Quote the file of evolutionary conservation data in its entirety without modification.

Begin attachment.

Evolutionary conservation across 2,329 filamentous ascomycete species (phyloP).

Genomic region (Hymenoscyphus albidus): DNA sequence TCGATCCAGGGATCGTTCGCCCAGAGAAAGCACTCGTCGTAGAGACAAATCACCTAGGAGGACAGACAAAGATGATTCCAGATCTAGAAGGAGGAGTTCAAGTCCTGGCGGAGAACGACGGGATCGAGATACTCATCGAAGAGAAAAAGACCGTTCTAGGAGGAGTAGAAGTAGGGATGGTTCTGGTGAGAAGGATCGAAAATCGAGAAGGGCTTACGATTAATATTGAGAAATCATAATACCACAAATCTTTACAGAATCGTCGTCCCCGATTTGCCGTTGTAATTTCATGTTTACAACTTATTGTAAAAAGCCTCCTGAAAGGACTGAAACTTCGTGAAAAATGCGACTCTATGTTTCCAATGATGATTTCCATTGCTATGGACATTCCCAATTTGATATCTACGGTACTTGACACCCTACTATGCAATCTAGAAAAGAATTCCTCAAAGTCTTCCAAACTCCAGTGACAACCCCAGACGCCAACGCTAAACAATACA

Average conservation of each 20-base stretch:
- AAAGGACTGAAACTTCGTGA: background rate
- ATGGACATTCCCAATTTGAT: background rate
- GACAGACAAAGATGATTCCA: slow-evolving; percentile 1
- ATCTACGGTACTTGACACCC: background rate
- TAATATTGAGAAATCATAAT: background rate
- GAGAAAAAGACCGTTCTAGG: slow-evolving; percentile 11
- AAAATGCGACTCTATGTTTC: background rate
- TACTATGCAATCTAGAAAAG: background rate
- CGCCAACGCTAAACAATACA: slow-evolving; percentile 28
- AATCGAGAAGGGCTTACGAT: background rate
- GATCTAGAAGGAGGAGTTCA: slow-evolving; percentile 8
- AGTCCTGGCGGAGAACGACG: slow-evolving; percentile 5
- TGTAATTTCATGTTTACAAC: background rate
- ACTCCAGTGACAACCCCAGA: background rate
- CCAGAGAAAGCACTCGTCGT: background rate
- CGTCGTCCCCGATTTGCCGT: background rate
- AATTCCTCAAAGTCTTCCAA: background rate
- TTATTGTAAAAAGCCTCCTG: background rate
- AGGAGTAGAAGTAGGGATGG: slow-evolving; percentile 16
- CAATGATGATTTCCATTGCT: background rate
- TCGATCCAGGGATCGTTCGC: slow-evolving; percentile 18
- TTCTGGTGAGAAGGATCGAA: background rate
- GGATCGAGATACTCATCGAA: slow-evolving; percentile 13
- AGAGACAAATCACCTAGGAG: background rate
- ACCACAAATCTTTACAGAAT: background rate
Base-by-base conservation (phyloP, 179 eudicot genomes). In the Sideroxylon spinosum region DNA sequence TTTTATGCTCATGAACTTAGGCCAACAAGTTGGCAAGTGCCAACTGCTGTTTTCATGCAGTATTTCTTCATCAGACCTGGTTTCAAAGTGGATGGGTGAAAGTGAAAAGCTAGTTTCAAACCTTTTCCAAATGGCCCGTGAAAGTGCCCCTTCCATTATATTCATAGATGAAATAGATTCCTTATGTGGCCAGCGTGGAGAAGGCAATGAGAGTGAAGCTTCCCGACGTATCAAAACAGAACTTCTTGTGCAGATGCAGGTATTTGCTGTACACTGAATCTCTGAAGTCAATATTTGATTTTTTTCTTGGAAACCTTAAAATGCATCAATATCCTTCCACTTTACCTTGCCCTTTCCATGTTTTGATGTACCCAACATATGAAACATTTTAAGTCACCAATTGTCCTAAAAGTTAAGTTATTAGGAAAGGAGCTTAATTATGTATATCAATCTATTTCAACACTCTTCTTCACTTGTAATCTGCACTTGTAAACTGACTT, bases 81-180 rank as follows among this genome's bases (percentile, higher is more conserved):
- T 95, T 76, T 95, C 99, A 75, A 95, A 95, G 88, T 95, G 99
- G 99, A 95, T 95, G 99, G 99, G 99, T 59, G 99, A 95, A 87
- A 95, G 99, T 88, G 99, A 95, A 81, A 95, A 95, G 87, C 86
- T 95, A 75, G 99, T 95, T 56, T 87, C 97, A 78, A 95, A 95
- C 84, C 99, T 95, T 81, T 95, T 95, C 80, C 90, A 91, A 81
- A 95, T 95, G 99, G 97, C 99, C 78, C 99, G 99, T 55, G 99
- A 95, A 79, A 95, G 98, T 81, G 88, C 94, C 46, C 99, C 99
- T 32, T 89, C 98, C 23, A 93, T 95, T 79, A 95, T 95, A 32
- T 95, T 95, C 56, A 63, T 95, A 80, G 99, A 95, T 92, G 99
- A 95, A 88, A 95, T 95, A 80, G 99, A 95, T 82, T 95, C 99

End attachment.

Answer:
Evolutionary conservation across 2,329 filamentous ascomycete species (phyloP).

Genomic region (Hymenoscyphus albidus): DNA sequence TCGATCCAGGGATCGTTCGCCCAGAGAAAGCACTCGTCGTAGAGACAAATCACCTAGGAGGACAGACAAAGATGATTCCAGATCTAGAAGGAGGAGTTCAAGTCCTGGCGGAGAACGACGGGATCGAGATACTCATCGAAGAGAAAAAGACCGTTCTAGGAGGAGTAGAAGTAGGGATGGTTCTGGTGAGAAGGATCGAAAATCGAGAAGGGCTTACGATTAATATTGAGAAATCATAATACCACAAATCTTTACAGAATCGTCGTCCCCGATTTGCCGTTGTAATTTCATGTTTACAACTTATTGTAAAAAGCCTCCTGAAAGGACTGAAACTTCGTGAAAAATGCGACTCTATGTTTCCAATGATGATTTCCATTGCTATGGACATTCCCAATTTGATATCTACGGTACTTGACACCCTACTATGCAATCTAGAAAAGAATTCCTCAAAGTCTTCCAAACTCCAGTGACAACCCCAGACGCCAACGCTAAACAATACA

Average conservation of each 20-base stretch:
- AAAGGACTGAAACTTCGTGA: background rate
- ATGGACATTCCCAATTTGAT: background rate
- GACAGACAAAGATGATTCCA: slow-evolving; percentile 1
- ATCTACGGTACTTGACACCC: background rate
- TAATATTGAGAAATCATAAT: background rate
- GAGAAAAAGACCGTTCTAGG: slow-evolving; percentile 11
- AAAATGCGACTCTATGTTTC: background rate
- TACTATGCAATCTAGAAAAG: background rate
- CGCCAACGCTAAACAATACA: slow-evolving; percentile 28
- AATCGAGAAGGGCTTACGAT: background rate
- GATCTAGAAGGAGGAGTTCA: slow-evolving; percentile 8
- AGTCCTGGCGGAGAACGACG: slow-evolving; percentile 5
- TGTAATTTCATGTTTACAAC: background rate
- ACTCCAGTGACAACCCCAGA: background rate
- CCAGAGAAAGCACTCGTCGT: background rate
- CGTCGTCCCCGATTTGCCGT: background rate
- AATTCCTCAAAGTCTTCCAA: background rate
- TTATTGTAAAAAGCCTCCTG: background rate
- AGGAGTAGAAGTAGGGATGG: slow-evolving; percentile 16
- CAATGATGATTTCCATTGCT: background rate
- TCGATCCAGGGATCGTTCGC: slow-evolving; percentile 18
- TTCTGGTGAGAAGGATCGAA: background rate
- GGATCGAGATACTCATCGAA: slow-evolving; percentile 13
- AGAGACAAATCACCTAGGAG: background rate
- ACCACAAATCTTTACAGAAT: background rate
Base-by-base conservation (phyloP, 179 eudicot genomes). In the Sideroxylon spinosum region DNA sequence TTTTATGCTCATGAACTTAGGCCAACAAGTTGGCAAGTGCCAACTGCTGTTTTCATGCAGTATTTCTTCATCAGACCTGGTTTCAAAGTGGATGGGTGAAAGTGAAAAGCTAGTTTCAAACCTTTTCCAAATGGCCCGTGAAAGTGCCCCTTCCATTATATTCATAGATGAAATAGATTCCTTATGTGGCCAGCGTGGAGAAGGCAATGAGAGTGAAGCTTCCCGACGTATCAAAACAGAACTTCTTGTGCAGATGCAGGTATTTGCTGTACACTGAATCTCTGAAGTCAATATTTGATTTTTTTCTTGGAAACCTTAAAATGCATCAATATCCTTCCACTTTACCTTGCCCTTTCCATGTTTTGATGTACCCAACATATGAAACATTTTAAGTCACCAATTGTCCTAAAAGTTAAGTTATTAGGAAAGGAGCTTAATTATGTATATCAATCTATTTCAACACTCTTCTTCACTTGTAATCTGCACTTGTAAACTGACTT, bases 81-180 rank as follows among this genome's bases (percentile, higher is more conserved):
- T 95, T 76, T 95, C 99, A 75, A 95, A 95, G 88, T 95, G 99
- G 99, A 95, T 95, G 99, G 99, G 99, T 59, G 99, A 95, A 87
- A 95, G 99, T 88, G 99, A 95, A 81, A 95, A 95, G 87, C 86
- T 95, A 75, G 99, T 95, T 56, T 87, C 97, A 78, A 95, A 95
- C 84, C 99, T 95, T 81, T 95, T 95, C 80, C 90, A 91, A 81
- A 95, T 95, G 99, G 97, C 99, C 78, C 99, G 99, T 55, G 99
- A 95, A 79, A 95, G 98, T 81, G 88, C 94, C 46, C 99, C 99
- T 32, T 89, C 98, C 23, A 93, T 95, T 79, A 95, T 95, A 32
- T 95, T 95, C 56, A 63, T 95, A 80, G 99, A 95, T 92, G 99
- A 95, A 88, A 95, T 95, A 80, G 99, A 95, T 82, T 95, C 99